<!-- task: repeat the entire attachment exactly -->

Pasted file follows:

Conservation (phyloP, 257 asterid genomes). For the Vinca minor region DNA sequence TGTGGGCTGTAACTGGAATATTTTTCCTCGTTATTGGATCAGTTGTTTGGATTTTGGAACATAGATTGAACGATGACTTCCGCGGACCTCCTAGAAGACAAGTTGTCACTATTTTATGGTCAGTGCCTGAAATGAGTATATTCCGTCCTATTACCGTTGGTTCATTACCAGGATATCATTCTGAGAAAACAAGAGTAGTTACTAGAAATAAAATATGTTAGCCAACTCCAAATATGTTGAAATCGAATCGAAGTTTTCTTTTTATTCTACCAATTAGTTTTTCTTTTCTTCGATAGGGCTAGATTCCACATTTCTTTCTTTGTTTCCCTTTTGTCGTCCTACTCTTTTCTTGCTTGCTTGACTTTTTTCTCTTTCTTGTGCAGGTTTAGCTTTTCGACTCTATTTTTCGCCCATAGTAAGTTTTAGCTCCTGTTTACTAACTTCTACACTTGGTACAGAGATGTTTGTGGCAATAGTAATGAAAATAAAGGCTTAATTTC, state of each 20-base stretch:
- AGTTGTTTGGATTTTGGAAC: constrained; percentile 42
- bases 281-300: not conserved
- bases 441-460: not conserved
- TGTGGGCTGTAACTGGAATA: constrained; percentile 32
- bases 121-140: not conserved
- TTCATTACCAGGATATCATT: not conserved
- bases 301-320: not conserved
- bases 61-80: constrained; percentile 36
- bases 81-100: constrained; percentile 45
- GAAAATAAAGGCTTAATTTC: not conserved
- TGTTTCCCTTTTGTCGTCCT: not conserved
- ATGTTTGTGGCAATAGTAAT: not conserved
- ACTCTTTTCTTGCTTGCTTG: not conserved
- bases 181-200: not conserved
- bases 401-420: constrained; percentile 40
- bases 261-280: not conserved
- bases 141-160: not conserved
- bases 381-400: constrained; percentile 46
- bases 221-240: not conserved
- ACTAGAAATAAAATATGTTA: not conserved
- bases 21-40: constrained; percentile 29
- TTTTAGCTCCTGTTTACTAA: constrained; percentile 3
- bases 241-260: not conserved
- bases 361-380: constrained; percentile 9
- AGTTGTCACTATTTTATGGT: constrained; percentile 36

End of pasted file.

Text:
Conservation (phyloP, 257 asterid genomes). For the Vinca minor region DNA sequence TGTGGGCTGTAACTGGAATATTTTTCCTCGTTATTGGATCAGTTGTTTGGATTTTGGAACATAGATTGAACGATGACTTCCGCGGACCTCCTAGAAGACAAGTTGTCACTATTTTATGGTCAGTGCCTGAAATGAGTATATTCCGTCCTATTACCGTTGGTTCATTACCAGGATATCATTCTGAGAAAACAAGAGTAGTTACTAGAAATAAAATATGTTAGCCAACTCCAAATATGTTGAAATCGAATCGAAGTTTTCTTTTTATTCTACCAATTAGTTTTTCTTTTCTTCGATAGGGCTAGATTCCACATTTCTTTCTTTGTTTCCCTTTTGTCGTCCTACTCTTTTCTTGCTTGCTTGACTTTTTTCTCTTTCTTGTGCAGGTTTAGCTTTTCGACTCTATTTTTCGCCCATAGTAAGTTTTAGCTCCTGTTTACTAACTTCTACACTTGGTACAGAGATGTTTGTGGCAATAGTAATGAAAATAAAGGCTTAATTTC, state of each 20-base stretch:
- AGTTGTTTGGATTTTGGAAC: constrained; percentile 42
- bases 281-300: not conserved
- bases 441-460: not conserved
- TGTGGGCTGTAACTGGAATA: constrained; percentile 32
- bases 121-140: not conserved
- TTCATTACCAGGATATCATT: not conserved
- bases 301-320: not conserved
- bases 61-80: constrained; percentile 36
- bases 81-100: constrained; percentile 45
- GAAAATAAAGGCTTAATTTC: not conserved
- TGTTTCCCTTTTGTCGTCCT: not conserved
- ATGTTTGTGGCAATAGTAAT: not conserved
- ACTCTTTTCTTGCTTGCTTG: not conserved
- bases 181-200: not conserved
- bases 401-420: constrained; percentile 40
- bases 261-280: not conserved
- bases 141-160: not conserved
- bases 381-400: constrained; percentile 46
- bases 221-240: not conserved
- ACTAGAAATAAAATATGTTA: not conserved
- bases 21-40: constrained; percentile 29
- TTTTAGCTCCTGTTTACTAA: constrained; percentile 3
- bases 241-260: not conserved
- bases 361-380: constrained; percentile 9
- AGTTGTCACTATTTTATGGT: constrained; percentile 36